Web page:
Ways of Enforcing a Marital Settlement Agreement Are Limited
The divorce is over. The resulting marital settlement agreement (MSA) covering the areas of child support, parental timesharing (custody and visitation), division of marital property both personal and real, spousal support (alimony), and marital debt is signed and ordered by a judge. Unfortunately, that doesn’t mean all parties agree with the agreement and/or are able to carry out what they have been mandated to do. Furthermore, some folks just refuse to do as they are told or maybe do only a part of it. Is there anything that can be done? Here are some of the ways to find relief. As a MSA is court ordered, with the help of an attorney experienced in family law, there are areas of enforcement provided by the court. Here are some ways to find relief.
Alimony is difficult to obtain strict enforcement as it is costly to return to court and even then you “can’t get blood out of a turnip”. Sometimes the court will rule to put pressure on the offending spouse by garnishing retirement funds, social security, or wages. Enforcement is made increasingly difficult for there is no relocation limits put on parties, as when there are minor children, so the party wishing to avoid paying alimony may simply move to another state to avoid compliance and enforcement.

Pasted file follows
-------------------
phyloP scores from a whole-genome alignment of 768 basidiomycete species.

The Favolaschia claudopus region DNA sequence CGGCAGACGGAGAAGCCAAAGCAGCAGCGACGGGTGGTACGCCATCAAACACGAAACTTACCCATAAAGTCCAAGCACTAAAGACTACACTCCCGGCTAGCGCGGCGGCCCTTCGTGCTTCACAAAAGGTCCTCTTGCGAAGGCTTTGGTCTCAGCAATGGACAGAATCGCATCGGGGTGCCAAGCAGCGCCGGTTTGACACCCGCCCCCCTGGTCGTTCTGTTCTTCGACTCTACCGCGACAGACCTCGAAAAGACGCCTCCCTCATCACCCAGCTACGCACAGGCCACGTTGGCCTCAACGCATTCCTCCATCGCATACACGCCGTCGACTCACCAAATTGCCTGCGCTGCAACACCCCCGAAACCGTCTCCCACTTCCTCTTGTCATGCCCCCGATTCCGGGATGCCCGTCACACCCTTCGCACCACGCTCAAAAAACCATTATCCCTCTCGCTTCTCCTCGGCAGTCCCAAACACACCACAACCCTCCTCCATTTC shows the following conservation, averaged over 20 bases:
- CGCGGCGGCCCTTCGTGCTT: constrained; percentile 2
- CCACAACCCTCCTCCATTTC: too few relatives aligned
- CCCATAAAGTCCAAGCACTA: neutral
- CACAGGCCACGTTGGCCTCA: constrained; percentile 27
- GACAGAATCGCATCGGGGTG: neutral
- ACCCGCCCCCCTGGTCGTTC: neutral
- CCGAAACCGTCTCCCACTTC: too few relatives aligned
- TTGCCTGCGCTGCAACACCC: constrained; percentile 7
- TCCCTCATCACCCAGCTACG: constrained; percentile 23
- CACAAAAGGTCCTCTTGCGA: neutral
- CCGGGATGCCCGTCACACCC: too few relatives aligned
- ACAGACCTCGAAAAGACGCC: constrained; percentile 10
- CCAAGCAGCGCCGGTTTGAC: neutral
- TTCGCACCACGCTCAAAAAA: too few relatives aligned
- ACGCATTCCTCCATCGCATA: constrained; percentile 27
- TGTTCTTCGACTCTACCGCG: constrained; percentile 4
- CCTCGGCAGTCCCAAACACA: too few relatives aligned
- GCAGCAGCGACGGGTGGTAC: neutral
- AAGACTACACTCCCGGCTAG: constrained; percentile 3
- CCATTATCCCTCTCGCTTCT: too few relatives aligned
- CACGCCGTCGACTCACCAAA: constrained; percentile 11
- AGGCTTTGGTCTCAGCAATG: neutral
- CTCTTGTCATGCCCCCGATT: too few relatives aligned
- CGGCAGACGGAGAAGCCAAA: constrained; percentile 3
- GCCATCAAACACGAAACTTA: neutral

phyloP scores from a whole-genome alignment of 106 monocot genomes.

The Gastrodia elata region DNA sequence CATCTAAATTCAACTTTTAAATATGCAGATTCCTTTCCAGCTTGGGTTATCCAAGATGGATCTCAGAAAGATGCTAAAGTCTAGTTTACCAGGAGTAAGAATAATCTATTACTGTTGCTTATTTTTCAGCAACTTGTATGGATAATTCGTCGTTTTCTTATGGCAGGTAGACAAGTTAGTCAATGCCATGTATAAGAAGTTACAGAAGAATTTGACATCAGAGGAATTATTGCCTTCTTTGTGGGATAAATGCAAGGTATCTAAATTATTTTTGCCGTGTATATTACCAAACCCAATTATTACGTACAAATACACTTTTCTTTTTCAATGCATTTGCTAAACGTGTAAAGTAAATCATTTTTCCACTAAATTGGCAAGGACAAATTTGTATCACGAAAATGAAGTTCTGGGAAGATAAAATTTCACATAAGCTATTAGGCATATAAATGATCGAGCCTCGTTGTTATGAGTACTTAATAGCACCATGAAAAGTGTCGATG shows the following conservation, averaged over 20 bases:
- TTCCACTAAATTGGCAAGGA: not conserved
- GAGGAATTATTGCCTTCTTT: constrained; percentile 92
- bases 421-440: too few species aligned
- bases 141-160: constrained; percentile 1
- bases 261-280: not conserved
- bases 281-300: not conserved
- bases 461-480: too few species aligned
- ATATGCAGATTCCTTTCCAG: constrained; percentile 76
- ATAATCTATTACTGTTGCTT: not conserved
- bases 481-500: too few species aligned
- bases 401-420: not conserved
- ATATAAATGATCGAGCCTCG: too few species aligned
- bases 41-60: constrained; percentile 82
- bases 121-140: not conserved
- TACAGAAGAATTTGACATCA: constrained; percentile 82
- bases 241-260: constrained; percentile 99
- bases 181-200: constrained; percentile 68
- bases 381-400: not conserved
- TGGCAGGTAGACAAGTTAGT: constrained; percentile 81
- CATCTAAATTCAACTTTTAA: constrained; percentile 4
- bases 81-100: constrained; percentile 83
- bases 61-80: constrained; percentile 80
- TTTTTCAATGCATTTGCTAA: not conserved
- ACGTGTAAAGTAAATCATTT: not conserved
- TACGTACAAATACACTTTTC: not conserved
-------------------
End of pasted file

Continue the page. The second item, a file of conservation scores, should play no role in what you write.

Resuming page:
When minor children are involved and there are child support and parental timesharing judgments being neglected, the state of Florida will provide several areas of enforcement to encourage the paying of arrears as well as honoring the guidelines spelled out in the parenting plan which is a part of all timesharing agreement and covers joint decision making on educational, medical, spiritual, and disciplinary matters. Failure to pay child support and its arrearages can cause a party to have their wages garnished, monies taken from their bank account, income tax refunds seized and given to the entitled party, the driver’s license, car plates, and registration can be withdrawn, and/or they can be ordered to spend up to 179 days in jail. Offenses involving timesharing and the parenting plan can result in contempt orders with appropriate enforcement, the payment of the other party’s attorney fees, and even some jail time.
When it comes to the payment of ongoing debts such as mortgages, structured payment, and/or credit cards there is little relief even from the court as these types of debt are considered a private matter between the debt holder and the debtor. Unfortunately, bankruptcy is often the way to solve these issues even though the MSA requires a party to be responsible for the debt in question. if a person’s name is on the debt they are held responsible for payment, MSA or not.